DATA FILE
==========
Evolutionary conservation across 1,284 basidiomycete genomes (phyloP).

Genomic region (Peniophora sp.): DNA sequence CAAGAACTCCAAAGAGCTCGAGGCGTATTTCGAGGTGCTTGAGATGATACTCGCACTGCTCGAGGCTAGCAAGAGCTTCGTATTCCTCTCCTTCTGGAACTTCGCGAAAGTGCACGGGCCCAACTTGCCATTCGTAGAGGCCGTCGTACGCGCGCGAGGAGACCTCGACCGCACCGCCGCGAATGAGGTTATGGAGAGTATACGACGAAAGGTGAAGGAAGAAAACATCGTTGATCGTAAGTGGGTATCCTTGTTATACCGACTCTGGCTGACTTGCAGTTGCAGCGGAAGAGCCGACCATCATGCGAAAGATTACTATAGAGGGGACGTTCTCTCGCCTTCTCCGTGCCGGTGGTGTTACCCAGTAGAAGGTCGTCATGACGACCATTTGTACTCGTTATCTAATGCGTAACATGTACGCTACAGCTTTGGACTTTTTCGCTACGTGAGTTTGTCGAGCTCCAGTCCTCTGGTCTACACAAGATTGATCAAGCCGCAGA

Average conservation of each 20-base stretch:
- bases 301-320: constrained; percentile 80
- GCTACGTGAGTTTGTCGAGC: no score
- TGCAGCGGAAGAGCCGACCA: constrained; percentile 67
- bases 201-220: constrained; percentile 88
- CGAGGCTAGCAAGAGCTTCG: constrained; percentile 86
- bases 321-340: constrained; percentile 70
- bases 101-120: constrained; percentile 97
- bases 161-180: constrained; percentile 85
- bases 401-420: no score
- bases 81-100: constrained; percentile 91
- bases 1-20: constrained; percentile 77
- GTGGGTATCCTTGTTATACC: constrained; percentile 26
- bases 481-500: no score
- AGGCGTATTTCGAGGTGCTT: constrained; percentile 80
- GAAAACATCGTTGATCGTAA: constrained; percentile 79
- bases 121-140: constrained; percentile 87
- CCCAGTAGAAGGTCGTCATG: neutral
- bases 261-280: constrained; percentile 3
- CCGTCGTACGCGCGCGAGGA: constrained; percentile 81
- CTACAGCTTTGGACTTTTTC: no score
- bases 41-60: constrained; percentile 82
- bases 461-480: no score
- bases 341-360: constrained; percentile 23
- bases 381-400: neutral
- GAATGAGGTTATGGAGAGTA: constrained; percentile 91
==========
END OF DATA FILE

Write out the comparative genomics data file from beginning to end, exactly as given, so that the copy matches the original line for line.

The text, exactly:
Evolutionary conservation across 1,284 basidiomycete genomes (phyloP).

Genomic region (Peniophora sp.): DNA sequence CAAGAACTCCAAAGAGCTCGAGGCGTATTTCGAGGTGCTTGAGATGATACTCGCACTGCTCGAGGCTAGCAAGAGCTTCGTATTCCTCTCCTTCTGGAACTTCGCGAAAGTGCACGGGCCCAACTTGCCATTCGTAGAGGCCGTCGTACGCGCGCGAGGAGACCTCGACCGCACCGCCGCGAATGAGGTTATGGAGAGTATACGACGAAAGGTGAAGGAAGAAAACATCGTTGATCGTAAGTGGGTATCCTTGTTATACCGACTCTGGCTGACTTGCAGTTGCAGCGGAAGAGCCGACCATCATGCGAAAGATTACTATAGAGGGGACGTTCTCTCGCCTTCTCCGTGCCGGTGGTGTTACCCAGTAGAAGGTCGTCATGACGACCATTTGTACTCGTTATCTAATGCGTAACATGTACGCTACAGCTTTGGACTTTTTCGCTACGTGAGTTTGTCGAGCTCCAGTCCTCTGGTCTACACAAGATTGATCAAGCCGCAGA

Average conservation of each 20-base stretch:
- bases 301-320: constrained; percentile 80
- GCTACGTGAGTTTGTCGAGC: no score
- TGCAGCGGAAGAGCCGACCA: constrained; percentile 67
- bases 201-220: constrained; percentile 88
- CGAGGCTAGCAAGAGCTTCG: constrained; percentile 86
- bases 321-340: constrained; percentile 70
- bases 101-120: constrained; percentile 97
- bases 161-180: constrained; percentile 85
- bases 401-420: no score
- bases 81-100: constrained; percentile 91
- bases 1-20: constrained; percentile 77
- GTGGGTATCCTTGTTATACC: constrained; percentile 26
- bases 481-500: no score
- AGGCGTATTTCGAGGTGCTT: constrained; percentile 80
- GAAAACATCGTTGATCGTAA: constrained; percentile 79
- bases 121-140: constrained; percentile 87
- CCCAGTAGAAGGTCGTCATG: neutral
- bases 261-280: constrained; percentile 3
- CCGTCGTACGCGCGCGAGGA: constrained; percentile 81
- CTACAGCTTTGGACTTTTTC: no score
- bases 41-60: constrained; percentile 82
- bases 461-480: no score
- bases 341-360: constrained; percentile 23
- bases 381-400: neutral
- GAATGAGGTTATGGAGAGTA: constrained; percentile 91